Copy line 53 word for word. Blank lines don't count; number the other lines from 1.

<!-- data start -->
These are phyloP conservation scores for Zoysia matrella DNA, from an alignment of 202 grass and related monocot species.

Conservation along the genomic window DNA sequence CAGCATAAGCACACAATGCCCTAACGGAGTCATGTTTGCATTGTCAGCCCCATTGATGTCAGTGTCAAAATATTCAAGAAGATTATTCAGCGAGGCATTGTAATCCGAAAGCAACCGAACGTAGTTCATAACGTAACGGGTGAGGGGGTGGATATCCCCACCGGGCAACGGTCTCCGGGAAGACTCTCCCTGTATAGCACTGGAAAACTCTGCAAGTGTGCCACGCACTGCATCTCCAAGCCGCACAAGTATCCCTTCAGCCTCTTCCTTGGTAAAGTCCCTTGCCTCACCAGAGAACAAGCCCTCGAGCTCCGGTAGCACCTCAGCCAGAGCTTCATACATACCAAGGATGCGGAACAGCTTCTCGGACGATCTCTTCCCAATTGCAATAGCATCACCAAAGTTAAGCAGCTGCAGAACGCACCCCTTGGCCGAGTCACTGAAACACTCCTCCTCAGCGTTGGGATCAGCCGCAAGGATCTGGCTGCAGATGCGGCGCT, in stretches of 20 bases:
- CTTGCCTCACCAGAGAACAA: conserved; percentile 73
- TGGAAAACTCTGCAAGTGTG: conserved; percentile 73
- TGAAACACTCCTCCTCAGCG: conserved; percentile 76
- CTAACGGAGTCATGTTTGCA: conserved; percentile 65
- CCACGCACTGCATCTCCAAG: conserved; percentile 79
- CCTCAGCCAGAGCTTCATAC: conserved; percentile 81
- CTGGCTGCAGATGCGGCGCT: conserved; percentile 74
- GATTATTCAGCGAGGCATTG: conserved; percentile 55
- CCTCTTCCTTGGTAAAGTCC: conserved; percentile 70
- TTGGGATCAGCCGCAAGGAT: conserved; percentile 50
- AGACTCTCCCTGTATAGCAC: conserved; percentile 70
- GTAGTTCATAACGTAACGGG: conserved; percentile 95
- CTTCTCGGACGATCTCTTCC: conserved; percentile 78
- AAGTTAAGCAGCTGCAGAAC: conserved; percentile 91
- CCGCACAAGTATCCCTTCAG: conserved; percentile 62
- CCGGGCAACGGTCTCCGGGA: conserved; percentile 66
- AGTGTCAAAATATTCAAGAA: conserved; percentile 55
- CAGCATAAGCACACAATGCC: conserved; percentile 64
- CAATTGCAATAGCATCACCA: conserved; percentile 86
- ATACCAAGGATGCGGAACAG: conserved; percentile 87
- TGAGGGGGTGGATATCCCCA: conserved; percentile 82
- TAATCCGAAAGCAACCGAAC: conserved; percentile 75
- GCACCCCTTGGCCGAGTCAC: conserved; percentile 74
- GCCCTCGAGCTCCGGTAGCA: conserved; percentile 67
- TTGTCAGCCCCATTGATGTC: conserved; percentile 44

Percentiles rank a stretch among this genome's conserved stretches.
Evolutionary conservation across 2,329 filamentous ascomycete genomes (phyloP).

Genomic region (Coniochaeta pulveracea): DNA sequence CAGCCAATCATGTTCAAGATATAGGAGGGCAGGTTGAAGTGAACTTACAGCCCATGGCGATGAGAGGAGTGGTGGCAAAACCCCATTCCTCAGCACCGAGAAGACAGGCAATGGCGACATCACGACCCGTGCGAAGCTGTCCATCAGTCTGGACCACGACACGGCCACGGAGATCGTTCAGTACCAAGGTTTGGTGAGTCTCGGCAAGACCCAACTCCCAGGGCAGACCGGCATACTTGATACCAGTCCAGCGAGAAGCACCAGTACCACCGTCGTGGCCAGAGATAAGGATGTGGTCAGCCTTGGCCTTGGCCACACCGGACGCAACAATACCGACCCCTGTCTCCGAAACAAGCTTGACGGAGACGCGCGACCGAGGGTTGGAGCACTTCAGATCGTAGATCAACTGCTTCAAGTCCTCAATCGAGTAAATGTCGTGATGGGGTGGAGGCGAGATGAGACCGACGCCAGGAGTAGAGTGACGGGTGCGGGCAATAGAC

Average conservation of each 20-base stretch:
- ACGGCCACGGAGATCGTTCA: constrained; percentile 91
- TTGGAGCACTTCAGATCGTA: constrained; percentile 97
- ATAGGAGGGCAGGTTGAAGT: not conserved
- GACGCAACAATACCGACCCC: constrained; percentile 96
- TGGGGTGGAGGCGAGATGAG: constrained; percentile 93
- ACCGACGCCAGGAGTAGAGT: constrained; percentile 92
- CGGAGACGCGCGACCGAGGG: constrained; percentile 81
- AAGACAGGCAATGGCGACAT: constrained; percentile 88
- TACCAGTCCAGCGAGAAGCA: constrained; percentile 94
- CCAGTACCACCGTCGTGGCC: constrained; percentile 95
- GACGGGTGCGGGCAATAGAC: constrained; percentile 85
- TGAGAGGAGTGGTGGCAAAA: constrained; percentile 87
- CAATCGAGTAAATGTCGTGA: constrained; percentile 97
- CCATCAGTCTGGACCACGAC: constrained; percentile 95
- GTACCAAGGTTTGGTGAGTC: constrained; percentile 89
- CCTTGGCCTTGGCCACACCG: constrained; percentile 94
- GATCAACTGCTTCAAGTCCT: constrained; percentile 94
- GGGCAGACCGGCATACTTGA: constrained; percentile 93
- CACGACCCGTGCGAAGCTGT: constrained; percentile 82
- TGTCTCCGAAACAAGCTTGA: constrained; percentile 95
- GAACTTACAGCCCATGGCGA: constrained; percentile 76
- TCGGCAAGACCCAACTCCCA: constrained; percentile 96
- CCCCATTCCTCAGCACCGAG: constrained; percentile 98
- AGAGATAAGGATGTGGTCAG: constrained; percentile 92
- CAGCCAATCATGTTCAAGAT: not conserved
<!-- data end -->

- TCGGCAAGACCCAACTCCCA: constrained; percentile 96